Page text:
Federal agents in Maine are working with local, county and state officers in a nationwide program to make sure registered sex offenders are complying with the law.

Operation Guardian is timed to coincide with the opening of schools across the country.

During a sweep of Greater Portland on Thursday and Friday, officers checked on 80 convicted sex offenders and arrested 10, on charges of violating probation, failing to update registry information or committing new crimes.

There are 175 registered sex offenders in Portland, according to Maine’s U.S. marshal, Noel March.

He said the checks are aimed at getting people to abide by their requirements to make the community safer.

“We’re not doing this to make arrests. We’re doing this to ensure compliance,” March said.

Among those arrested Friday was John M. Billings, 38, a convicted sex offender who police say hasn’t registered in years. Billings had unlawful sexual contact with a 13-year-old girl and was released from prison in 1999.

He was arrested in Windham.

Authorities also arrested Philip Gurney, 49, on Danforth Street in Portland, charging him with a felony for allegedly failing to register multiple times.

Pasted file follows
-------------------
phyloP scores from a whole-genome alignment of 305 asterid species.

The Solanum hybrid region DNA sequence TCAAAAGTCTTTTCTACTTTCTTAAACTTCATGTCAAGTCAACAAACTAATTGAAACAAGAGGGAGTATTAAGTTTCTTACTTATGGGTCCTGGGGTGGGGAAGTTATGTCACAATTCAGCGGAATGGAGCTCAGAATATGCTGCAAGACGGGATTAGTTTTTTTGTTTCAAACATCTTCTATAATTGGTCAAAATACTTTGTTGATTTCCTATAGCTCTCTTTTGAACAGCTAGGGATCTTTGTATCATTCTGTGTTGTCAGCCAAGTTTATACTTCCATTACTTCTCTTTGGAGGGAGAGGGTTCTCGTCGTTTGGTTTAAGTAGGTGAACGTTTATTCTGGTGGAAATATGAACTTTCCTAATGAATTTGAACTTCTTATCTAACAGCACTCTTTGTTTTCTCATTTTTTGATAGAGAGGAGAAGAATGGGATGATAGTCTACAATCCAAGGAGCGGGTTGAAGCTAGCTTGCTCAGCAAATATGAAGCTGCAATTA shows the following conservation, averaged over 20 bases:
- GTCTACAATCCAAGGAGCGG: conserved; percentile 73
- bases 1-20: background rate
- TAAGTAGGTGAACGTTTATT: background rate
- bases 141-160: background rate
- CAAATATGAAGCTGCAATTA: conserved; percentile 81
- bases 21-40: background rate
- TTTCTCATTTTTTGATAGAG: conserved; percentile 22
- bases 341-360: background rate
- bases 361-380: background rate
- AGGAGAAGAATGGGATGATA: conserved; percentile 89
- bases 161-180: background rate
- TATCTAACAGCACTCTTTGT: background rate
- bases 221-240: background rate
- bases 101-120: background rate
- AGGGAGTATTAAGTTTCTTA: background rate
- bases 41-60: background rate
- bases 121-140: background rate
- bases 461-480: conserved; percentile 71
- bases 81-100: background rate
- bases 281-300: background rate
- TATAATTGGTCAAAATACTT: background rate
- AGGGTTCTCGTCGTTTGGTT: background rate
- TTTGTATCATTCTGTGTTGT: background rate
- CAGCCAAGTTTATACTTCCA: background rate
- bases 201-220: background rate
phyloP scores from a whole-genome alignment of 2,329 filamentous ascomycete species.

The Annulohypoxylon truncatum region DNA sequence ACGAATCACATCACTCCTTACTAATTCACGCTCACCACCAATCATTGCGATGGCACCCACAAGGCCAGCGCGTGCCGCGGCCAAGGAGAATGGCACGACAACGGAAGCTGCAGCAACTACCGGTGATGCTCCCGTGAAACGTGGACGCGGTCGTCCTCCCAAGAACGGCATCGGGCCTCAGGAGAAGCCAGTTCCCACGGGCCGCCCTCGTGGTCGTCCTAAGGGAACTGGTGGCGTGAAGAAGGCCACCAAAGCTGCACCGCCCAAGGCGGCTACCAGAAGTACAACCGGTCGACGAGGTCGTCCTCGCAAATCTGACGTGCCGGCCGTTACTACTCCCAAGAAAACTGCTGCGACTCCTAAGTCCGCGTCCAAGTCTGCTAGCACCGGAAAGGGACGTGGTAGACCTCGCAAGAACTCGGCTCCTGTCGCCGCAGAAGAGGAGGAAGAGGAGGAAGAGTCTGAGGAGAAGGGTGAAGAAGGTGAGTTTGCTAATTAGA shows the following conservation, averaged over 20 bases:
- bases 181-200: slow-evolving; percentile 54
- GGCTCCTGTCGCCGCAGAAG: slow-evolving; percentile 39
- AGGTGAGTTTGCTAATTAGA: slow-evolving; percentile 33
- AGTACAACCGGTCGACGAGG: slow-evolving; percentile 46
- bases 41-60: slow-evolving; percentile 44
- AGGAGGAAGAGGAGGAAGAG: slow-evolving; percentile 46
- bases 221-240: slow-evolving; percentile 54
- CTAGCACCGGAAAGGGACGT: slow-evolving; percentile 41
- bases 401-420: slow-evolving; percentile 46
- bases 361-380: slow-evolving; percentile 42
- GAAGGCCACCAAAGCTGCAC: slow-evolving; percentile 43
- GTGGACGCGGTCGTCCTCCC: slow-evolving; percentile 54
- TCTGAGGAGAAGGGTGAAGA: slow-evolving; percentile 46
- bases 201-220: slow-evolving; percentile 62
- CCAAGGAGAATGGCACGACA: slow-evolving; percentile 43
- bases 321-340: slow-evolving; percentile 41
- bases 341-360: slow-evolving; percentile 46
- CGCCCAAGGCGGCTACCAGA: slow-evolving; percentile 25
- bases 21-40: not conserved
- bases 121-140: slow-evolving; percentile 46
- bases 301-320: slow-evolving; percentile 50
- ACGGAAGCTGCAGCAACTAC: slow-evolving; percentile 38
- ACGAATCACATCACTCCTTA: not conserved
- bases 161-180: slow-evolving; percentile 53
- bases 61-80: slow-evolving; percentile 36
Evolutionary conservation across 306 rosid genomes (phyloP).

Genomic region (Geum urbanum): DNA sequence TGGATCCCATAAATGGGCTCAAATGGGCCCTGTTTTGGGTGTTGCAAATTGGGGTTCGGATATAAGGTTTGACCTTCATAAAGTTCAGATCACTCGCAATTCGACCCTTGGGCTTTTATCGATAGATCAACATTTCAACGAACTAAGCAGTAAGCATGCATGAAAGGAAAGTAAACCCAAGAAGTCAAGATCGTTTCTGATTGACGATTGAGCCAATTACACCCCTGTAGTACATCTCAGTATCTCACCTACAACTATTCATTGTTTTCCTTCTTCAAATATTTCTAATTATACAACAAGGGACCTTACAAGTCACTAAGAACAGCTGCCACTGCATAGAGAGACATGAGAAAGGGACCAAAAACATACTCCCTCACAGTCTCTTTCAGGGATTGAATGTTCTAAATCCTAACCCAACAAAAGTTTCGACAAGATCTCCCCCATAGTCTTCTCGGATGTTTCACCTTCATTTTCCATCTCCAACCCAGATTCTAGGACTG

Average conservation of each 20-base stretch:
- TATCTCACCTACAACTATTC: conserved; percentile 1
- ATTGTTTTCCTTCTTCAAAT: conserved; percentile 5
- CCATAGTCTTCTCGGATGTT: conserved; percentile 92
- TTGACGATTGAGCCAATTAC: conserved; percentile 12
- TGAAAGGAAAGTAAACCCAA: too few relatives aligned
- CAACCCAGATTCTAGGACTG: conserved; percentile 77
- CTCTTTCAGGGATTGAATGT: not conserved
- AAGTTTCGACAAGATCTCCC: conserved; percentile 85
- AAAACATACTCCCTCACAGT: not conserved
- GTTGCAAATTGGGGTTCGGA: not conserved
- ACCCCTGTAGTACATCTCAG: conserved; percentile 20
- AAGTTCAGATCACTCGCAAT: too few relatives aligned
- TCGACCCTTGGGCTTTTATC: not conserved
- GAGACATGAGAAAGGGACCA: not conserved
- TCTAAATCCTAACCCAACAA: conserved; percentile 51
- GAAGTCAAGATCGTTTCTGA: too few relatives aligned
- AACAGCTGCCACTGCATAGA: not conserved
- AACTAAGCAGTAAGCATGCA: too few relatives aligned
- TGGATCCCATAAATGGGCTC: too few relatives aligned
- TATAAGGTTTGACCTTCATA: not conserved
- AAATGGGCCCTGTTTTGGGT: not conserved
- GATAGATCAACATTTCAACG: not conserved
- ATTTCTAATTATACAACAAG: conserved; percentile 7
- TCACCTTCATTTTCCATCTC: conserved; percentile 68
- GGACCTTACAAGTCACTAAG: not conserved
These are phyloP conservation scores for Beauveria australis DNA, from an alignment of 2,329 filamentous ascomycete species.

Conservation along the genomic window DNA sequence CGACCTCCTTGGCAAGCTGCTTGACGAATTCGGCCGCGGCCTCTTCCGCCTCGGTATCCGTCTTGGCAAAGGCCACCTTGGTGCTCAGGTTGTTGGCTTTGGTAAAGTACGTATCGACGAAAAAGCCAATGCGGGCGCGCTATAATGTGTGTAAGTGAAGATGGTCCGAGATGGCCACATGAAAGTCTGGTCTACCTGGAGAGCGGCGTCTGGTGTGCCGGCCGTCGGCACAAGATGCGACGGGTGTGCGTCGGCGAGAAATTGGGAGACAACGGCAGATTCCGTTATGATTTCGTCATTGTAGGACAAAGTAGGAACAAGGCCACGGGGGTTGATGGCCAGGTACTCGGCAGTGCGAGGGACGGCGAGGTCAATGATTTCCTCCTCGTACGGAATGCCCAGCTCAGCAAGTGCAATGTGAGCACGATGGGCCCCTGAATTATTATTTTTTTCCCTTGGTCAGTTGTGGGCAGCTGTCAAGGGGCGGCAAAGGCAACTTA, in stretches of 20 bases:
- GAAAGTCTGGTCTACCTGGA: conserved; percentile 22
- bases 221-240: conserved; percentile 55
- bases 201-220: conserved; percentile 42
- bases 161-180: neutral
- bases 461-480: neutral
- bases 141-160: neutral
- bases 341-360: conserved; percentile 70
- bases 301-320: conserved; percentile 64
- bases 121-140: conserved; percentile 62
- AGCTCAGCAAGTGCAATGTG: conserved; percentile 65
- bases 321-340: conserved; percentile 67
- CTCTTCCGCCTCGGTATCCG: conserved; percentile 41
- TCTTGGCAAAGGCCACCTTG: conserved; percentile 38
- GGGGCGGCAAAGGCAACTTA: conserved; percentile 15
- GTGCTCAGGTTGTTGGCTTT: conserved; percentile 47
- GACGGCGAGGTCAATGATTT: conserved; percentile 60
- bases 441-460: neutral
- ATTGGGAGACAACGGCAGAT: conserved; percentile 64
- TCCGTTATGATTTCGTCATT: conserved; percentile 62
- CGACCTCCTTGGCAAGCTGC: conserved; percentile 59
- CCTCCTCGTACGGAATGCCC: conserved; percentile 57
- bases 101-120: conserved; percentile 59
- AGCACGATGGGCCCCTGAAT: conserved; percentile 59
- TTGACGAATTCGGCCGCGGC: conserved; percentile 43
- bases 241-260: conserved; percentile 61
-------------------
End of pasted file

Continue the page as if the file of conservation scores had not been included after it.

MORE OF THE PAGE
The effort in Maine began three weeks ago in the Lewiston-Auburn area, where police and deputy marshals checked 42 registrants and made seven arrests for noncompliance.

Last week in York County, authorities made seven arrests in 80 checks.

March said the effort will continue throughout the state in the weeks to come. “It’s important that this message be loud and clear: The authorities are checking,” he said. “The obligation to comply is a very serious one.”

Ideally, the potential for police checks will lead offenders to voluntarily meet their requirements, he said.

“We’re not looking to kick doors in or cause a scene or cause undue embarrassment,” March said. Instead, police are prioritizing the list of registered sex offenders to determine who poses the biggest risk based on their criminal history and past compliance with probation and registration requirements.

Most of those arrested had not updated their information about where they live, work or attend school. Registrants have said that being forthright with such information can cost them a job or an apartment.

Since 2006, the Adam Walsh Act has designated the U.S. Marshals Service as the lead federal agency to coordinate sex-offender registry compliance checks. The Marshals Service helped local departments fund overtime so officers could be assigned to join in the sweeps, March said.

 

Staff Writer David Hench can be contacted at 791-6327 or at: [email protected]